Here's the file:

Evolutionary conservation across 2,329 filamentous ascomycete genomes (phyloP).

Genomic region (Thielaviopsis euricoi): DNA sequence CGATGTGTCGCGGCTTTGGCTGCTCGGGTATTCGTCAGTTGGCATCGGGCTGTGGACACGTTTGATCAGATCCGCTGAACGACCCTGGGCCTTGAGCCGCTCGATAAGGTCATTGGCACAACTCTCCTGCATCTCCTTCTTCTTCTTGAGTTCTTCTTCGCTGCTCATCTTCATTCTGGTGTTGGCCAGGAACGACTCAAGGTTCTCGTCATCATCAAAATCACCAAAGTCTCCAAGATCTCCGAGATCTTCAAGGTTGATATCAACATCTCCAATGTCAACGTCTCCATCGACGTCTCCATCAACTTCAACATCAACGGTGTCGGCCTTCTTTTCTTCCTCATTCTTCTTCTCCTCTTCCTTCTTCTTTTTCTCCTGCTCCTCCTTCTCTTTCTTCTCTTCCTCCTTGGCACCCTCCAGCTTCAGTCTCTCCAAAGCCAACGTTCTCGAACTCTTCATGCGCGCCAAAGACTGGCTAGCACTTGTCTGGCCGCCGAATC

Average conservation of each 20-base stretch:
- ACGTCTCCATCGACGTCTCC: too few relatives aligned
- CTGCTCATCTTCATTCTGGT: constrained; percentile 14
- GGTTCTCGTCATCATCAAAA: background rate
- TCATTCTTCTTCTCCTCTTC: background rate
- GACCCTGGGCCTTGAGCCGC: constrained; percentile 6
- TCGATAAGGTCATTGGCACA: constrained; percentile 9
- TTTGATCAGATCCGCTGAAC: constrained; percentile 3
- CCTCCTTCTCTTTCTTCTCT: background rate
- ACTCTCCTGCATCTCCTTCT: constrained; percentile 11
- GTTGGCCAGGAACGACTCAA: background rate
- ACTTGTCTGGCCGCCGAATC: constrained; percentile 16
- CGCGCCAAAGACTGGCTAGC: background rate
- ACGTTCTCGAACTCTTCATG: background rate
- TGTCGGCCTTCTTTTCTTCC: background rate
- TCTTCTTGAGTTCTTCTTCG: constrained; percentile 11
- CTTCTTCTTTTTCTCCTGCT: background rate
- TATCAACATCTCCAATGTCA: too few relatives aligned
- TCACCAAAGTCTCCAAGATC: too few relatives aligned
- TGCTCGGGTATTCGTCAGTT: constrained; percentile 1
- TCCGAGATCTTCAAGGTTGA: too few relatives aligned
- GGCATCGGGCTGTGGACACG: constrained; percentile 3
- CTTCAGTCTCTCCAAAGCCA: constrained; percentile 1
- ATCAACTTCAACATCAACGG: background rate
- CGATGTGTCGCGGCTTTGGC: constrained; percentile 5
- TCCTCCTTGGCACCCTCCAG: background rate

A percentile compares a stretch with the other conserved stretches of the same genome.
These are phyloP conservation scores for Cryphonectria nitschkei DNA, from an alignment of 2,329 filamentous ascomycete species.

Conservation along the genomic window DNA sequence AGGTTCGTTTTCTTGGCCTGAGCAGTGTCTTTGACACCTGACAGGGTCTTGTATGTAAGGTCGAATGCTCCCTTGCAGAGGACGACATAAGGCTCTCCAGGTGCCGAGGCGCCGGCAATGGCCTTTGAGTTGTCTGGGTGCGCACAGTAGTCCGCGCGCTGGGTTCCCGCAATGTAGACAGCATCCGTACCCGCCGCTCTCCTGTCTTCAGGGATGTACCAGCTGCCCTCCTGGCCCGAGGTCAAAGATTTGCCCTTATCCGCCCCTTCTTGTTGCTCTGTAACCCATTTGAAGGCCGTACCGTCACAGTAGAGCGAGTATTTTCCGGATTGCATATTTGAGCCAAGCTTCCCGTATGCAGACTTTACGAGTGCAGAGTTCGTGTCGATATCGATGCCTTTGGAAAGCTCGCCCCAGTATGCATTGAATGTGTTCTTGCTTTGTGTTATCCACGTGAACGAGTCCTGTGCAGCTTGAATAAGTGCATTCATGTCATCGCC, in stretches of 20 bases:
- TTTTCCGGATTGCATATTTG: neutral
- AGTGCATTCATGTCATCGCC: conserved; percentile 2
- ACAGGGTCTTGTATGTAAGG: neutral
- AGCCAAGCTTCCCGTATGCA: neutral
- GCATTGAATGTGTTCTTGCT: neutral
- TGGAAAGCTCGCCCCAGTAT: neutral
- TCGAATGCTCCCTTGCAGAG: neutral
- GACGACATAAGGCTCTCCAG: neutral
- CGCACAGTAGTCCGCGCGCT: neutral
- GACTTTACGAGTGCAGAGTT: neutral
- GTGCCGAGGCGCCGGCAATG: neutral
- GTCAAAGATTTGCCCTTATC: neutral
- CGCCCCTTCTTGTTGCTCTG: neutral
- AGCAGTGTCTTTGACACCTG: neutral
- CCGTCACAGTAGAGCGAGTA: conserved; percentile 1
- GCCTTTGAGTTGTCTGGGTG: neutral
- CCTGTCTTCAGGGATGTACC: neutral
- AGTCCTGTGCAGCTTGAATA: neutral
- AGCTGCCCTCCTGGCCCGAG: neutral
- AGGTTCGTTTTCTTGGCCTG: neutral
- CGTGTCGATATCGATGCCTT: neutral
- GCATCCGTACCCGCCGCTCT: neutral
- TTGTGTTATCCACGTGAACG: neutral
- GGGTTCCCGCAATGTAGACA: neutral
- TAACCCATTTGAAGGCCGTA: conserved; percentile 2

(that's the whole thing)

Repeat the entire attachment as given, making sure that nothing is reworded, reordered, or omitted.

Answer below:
Evolutionary conservation across 2,329 filamentous ascomycete genomes (phyloP).

Genomic region (Thielaviopsis euricoi): DNA sequence CGATGTGTCGCGGCTTTGGCTGCTCGGGTATTCGTCAGTTGGCATCGGGCTGTGGACACGTTTGATCAGATCCGCTGAACGACCCTGGGCCTTGAGCCGCTCGATAAGGTCATTGGCACAACTCTCCTGCATCTCCTTCTTCTTCTTGAGTTCTTCTTCGCTGCTCATCTTCATTCTGGTGTTGGCCAGGAACGACTCAAGGTTCTCGTCATCATCAAAATCACCAAAGTCTCCAAGATCTCCGAGATCTTCAAGGTTGATATCAACATCTCCAATGTCAACGTCTCCATCGACGTCTCCATCAACTTCAACATCAACGGTGTCGGCCTTCTTTTCTTCCTCATTCTTCTTCTCCTCTTCCTTCTTCTTTTTCTCCTGCTCCTCCTTCTCTTTCTTCTCTTCCTCCTTGGCACCCTCCAGCTTCAGTCTCTCCAAAGCCAACGTTCTCGAACTCTTCATGCGCGCCAAAGACTGGCTAGCACTTGTCTGGCCGCCGAATC

Average conservation of each 20-base stretch:
- ACGTCTCCATCGACGTCTCC: too few relatives aligned
- CTGCTCATCTTCATTCTGGT: constrained; percentile 14
- GGTTCTCGTCATCATCAAAA: background rate
- TCATTCTTCTTCTCCTCTTC: background rate
- GACCCTGGGCCTTGAGCCGC: constrained; percentile 6
- TCGATAAGGTCATTGGCACA: constrained; percentile 9
- TTTGATCAGATCCGCTGAAC: constrained; percentile 3
- CCTCCTTCTCTTTCTTCTCT: background rate
- ACTCTCCTGCATCTCCTTCT: constrained; percentile 11
- GTTGGCCAGGAACGACTCAA: background rate
- ACTTGTCTGGCCGCCGAATC: constrained; percentile 16
- CGCGCCAAAGACTGGCTAGC: background rate
- ACGTTCTCGAACTCTTCATG: background rate
- TGTCGGCCTTCTTTTCTTCC: background rate
- TCTTCTTGAGTTCTTCTTCG: constrained; percentile 11
- CTTCTTCTTTTTCTCCTGCT: background rate
- TATCAACATCTCCAATGTCA: too few relatives aligned
- TCACCAAAGTCTCCAAGATC: too few relatives aligned
- TGCTCGGGTATTCGTCAGTT: constrained; percentile 1
- TCCGAGATCTTCAAGGTTGA: too few relatives aligned
- GGCATCGGGCTGTGGACACG: constrained; percentile 3
- CTTCAGTCTCTCCAAAGCCA: constrained; percentile 1
- ATCAACTTCAACATCAACGG: background rate
- CGATGTGTCGCGGCTTTGGC: constrained; percentile 5
- TCCTCCTTGGCACCCTCCAG: background rate

A percentile compares a stretch with the other conserved stretches of the same genome.
These are phyloP conservation scores for Cryphonectria nitschkei DNA, from an alignment of 2,329 filamentous ascomycete species.

Conservation along the genomic window DNA sequence AGGTTCGTTTTCTTGGCCTGAGCAGTGTCTTTGACACCTGACAGGGTCTTGTATGTAAGGTCGAATGCTCCCTTGCAGAGGACGACATAAGGCTCTCCAGGTGCCGAGGCGCCGGCAATGGCCTTTGAGTTGTCTGGGTGCGCACAGTAGTCCGCGCGCTGGGTTCCCGCAATGTAGACAGCATCCGTACCCGCCGCTCTCCTGTCTTCAGGGATGTACCAGCTGCCCTCCTGGCCCGAGGTCAAAGATTTGCCCTTATCCGCCCCTTCTTGTTGCTCTGTAACCCATTTGAAGGCCGTACCGTCACAGTAGAGCGAGTATTTTCCGGATTGCATATTTGAGCCAAGCTTCCCGTATGCAGACTTTACGAGTGCAGAGTTCGTGTCGATATCGATGCCTTTGGAAAGCTCGCCCCAGTATGCATTGAATGTGTTCTTGCTTTGTGTTATCCACGTGAACGAGTCCTGTGCAGCTTGAATAAGTGCATTCATGTCATCGCC, in stretches of 20 bases:
- TTTTCCGGATTGCATATTTG: neutral
- AGTGCATTCATGTCATCGCC: conserved; percentile 2
- ACAGGGTCTTGTATGTAAGG: neutral
- AGCCAAGCTTCCCGTATGCA: neutral
- GCATTGAATGTGTTCTTGCT: neutral
- TGGAAAGCTCGCCCCAGTAT: neutral
- TCGAATGCTCCCTTGCAGAG: neutral
- GACGACATAAGGCTCTCCAG: neutral
- CGCACAGTAGTCCGCGCGCT: neutral
- GACTTTACGAGTGCAGAGTT: neutral
- GTGCCGAGGCGCCGGCAATG: neutral
- GTCAAAGATTTGCCCTTATC: neutral
- CGCCCCTTCTTGTTGCTCTG: neutral
- AGCAGTGTCTTTGACACCTG: neutral
- CCGTCACAGTAGAGCGAGTA: conserved; percentile 1
- GCCTTTGAGTTGTCTGGGTG: neutral
- CCTGTCTTCAGGGATGTACC: neutral
- AGTCCTGTGCAGCTTGAATA: neutral
- AGCTGCCCTCCTGGCCCGAG: neutral
- AGGTTCGTTTTCTTGGCCTG: neutral
- CGTGTCGATATCGATGCCTT: neutral
- GCATCCGTACCCGCCGCTCT: neutral
- TTGTGTTATCCACGTGAACG: neutral
- GGGTTCCCGCAATGTAGACA: neutral
- TAACCCATTTGAAGGCCGTA: conserved; percentile 2